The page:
Breaking the mould

This guide introduces three major classes of corporate philanthropy and provides a practical overview of the common giving initiatives associated with them

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Key takeaways

  • There are three classes of corporate philanthropy: contributions towards existing interventions; contributions towards new interventions; and contributions towards new approaches that expand the reach of existing.
  • Much of the corporate philanthropy conducted today is characterised by three distinct types of giving initiatives. These are bridging support; driving advancement; and scaling what works. Bridging support initiatives plug immediate or protected resource gaps of organisations and their programmes. Driving advancement giving initiatives catalyse innovation and progress. Initiatives to scale ‘what works’ provide resources to grow pilot projects.
  • For each initiative, there are many different ‘categories and causes’ determining where giving is directed and to whom.


Understanding the different classes of corporate philanthropy and the common giving initiatives related to them can help your organisation craft its own focus. This is particularly helpful in times of great need, or in the wake of a humanitarian crisis when swift action is required.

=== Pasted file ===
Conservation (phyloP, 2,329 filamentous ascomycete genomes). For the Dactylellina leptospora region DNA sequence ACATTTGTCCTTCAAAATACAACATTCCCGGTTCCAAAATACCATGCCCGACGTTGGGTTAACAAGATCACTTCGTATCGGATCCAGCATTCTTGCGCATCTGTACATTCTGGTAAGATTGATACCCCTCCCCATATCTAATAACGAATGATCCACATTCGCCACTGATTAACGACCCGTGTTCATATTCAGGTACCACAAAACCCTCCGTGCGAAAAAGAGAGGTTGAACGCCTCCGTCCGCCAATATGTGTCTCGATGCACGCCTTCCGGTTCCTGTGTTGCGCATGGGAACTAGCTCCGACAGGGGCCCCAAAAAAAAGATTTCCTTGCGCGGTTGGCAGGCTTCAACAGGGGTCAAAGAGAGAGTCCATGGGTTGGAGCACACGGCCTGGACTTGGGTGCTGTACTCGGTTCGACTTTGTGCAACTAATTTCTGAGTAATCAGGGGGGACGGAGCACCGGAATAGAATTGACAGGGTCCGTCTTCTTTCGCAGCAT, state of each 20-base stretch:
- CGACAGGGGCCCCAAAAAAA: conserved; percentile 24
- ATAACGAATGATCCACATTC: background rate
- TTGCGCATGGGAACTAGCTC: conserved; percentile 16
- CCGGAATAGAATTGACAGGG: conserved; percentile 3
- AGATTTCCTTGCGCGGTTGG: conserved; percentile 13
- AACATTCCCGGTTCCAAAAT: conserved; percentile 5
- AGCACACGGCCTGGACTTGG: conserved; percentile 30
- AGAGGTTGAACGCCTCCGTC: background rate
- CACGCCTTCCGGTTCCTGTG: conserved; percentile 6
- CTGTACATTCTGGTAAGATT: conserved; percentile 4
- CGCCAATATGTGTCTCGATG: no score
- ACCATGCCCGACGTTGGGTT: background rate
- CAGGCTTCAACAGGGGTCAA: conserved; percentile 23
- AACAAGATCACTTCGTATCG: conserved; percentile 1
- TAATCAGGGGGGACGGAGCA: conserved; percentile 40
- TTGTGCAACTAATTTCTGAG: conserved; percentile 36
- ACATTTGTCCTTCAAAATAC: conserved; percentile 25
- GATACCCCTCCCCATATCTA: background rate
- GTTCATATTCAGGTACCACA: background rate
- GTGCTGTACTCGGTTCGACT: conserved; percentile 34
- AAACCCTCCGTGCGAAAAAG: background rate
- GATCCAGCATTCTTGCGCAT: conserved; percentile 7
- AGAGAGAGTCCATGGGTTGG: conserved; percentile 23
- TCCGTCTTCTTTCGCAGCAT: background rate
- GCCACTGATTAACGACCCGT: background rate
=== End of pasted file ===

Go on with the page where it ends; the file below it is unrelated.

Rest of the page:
Corporate giving comes in many forms and organisations will exercise individual preference for the specifics of their giving. This may be reflected in the cause areas they work in, the beneficiaries they support, the type of resources they offer, and the way they transmit their support. Until recently, almost all corporate giving could be categorised within one of two classes:

  • Contributions towards existing interventions.
  • Contributions towards new interventions.

Contributions towards existing interventions – e.g. scholarships and food banks –
have traditionally dominated corporate giving. Today, however, there is a rising trend towards philanthropy that is highly scalable, results-driven, and long term. This shift has expanded the simple two-category lineation to include a third ‘hybrid’ class. This is:

  • Contributions towards new approaches that expand the reach of existing interventions.

Within these three broad classes, most of the corporate philanthropy today is characterised by three distinct types of giving initiatives:

  1. Bridging support
  2. Driving advancement
  3. Scaling what works

We will discuss each class and initiative in greater detail within this guide.

Three Common Classes Of Corporate Philanthropy